Weird post title for only the second post of mighty comeback, right?
This is what a Gargamel is (bless you, Wikipedia):
In the fictional world of the Smurfs, Gargamel the sorcerer is the sworn enemy of the Smurfs and the principal antagonist in the show and comic books. While described as a wizard in the narration, Gargamel is not depicted as possessing real magical powers to speak of, fortunately for the Smurfs. He is, however, quite competent at creating magic potions for various usages and thus could be considered an alchemist, rather than a wizard, of much intrigue. His main goal in life is to destroy the Smurfs and/or capture enough of them to create a potion to turn base matter into gold.
Or, if you a teeny-tiny little blogger in Edmonton and an ultra-cool local playwright contacts you asking if you would be so kind as to come see his play and maybe write a little bit about it, Gargamel takes on a whole ‘nother meaning (bless you, TIX on the Square description):
What do you get when you cross a man who wants to fight God, an autodidactic shaman, a spectral Louis Riel and a girl who is pretty sure she is the only sane person left in the world? You get Gargamel, a tragic comedy written by Trent Wilkie (MWT), directed by Mike Robertson (Highwire Films/Rapid Fire Theatre), videos by Jason Ludwig (MWT) and stage managed by Erin Voaklander. Gargamel will leave you enlightened, laughing and engaged.
So I pretty much had no idea what I was getting myself into. But it sounded cool, and my friend Kyla was up for it, so off we went last Friday evening to the Varscona Theatre.
It was, in a word or two, pretty awesome. Enlightened? I think maybe. Laughing? Often. Engaged? Throughout the entire show.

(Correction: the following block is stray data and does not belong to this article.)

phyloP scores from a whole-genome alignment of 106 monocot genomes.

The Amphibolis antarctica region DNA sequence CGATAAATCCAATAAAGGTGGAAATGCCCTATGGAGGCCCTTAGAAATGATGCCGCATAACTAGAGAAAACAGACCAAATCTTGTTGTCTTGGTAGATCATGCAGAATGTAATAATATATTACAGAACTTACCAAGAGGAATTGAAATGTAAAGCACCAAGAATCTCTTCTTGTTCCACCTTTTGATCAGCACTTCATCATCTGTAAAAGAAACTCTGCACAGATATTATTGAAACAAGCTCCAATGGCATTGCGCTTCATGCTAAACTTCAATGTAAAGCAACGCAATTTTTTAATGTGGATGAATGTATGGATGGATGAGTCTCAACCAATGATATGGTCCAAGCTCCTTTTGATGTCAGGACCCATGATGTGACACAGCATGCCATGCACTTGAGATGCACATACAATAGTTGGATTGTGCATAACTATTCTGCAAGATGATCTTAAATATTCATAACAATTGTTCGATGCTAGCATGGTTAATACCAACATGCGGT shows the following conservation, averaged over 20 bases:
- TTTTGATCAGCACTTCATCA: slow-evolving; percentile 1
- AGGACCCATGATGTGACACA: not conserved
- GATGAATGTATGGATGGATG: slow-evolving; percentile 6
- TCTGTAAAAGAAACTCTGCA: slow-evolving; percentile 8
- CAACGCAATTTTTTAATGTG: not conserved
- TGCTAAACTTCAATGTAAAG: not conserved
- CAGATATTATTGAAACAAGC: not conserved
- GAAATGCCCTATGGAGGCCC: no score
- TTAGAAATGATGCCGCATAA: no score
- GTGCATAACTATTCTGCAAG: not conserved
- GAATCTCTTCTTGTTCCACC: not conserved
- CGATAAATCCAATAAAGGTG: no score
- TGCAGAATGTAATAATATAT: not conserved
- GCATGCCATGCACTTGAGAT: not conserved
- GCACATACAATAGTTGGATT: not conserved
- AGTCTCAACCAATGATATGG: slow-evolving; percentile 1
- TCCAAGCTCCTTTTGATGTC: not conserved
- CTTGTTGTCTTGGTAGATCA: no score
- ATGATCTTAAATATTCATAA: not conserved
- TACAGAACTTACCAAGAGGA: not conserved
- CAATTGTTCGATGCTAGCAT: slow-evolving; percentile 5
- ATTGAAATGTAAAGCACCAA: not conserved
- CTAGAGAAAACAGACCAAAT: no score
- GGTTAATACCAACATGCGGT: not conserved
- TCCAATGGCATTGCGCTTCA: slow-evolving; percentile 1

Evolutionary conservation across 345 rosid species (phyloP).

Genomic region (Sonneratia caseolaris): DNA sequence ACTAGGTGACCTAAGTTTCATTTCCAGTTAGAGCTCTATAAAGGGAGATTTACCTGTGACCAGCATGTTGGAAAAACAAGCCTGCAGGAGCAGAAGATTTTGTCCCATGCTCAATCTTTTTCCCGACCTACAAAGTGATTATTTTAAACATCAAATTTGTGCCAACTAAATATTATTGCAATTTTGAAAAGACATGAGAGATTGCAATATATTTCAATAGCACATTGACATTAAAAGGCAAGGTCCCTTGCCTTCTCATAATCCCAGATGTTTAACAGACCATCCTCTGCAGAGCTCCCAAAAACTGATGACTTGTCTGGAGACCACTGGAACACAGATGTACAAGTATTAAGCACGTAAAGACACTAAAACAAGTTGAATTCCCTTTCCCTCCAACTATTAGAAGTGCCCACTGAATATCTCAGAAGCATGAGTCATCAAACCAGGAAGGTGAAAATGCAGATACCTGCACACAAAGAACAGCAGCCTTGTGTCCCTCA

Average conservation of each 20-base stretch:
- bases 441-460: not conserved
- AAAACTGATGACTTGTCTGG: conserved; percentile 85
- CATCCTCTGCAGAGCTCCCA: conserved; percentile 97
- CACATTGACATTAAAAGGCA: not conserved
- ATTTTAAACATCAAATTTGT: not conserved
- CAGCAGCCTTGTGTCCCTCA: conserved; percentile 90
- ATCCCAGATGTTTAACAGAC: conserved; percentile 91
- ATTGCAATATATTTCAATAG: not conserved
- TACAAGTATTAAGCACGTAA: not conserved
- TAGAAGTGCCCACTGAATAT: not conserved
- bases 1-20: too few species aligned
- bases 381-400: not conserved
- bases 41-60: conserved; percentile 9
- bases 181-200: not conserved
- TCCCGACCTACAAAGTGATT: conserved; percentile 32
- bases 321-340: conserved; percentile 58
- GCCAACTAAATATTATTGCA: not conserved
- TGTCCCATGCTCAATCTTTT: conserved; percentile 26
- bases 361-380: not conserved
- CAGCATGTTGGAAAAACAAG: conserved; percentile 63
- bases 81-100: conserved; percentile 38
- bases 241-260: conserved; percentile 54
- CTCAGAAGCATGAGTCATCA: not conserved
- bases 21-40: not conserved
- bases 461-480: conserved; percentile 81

The story follows protagonist David, recovering one year post-car accident. Little by little, we learn more about what happened in that accident. The disembodied voice screaming his name belongs to his fiancee, who was tragically killed in the accident.
I liked the relationship between David and his sister Betty, and the layers of it that unfolded throughout the show. Like most siblings, they want what’s best for each other, even if they find each other unbearably annoying sometimes.
Trent Wilkie and his team got creative with this show, featuring excellent uses of multimedia – from the silly but lovable guru showing off his company ad to memory shots that allow the audience to see the beautiful girl whose death caused this much pain.
The show’s over (for the time being), but I don’t want to spoil the ending in case it takes up another run elsewhere. What I will say, though: I thought it was handled very well. After an entire show leads you to the point where its main character is finally ready to fight God, well…for most playwrights, that might be too much to handle. That’s quite a corner to write yourself into. But with the right amount of humour and drama, it brought a fitting ending to this dark comedy play.
Super-mega-thanks to Trent for giving me the opportunity to catch his sweet production and my friend Kyla for being the best date a girl could ask for.
We now return you to your regularly scheduled programming.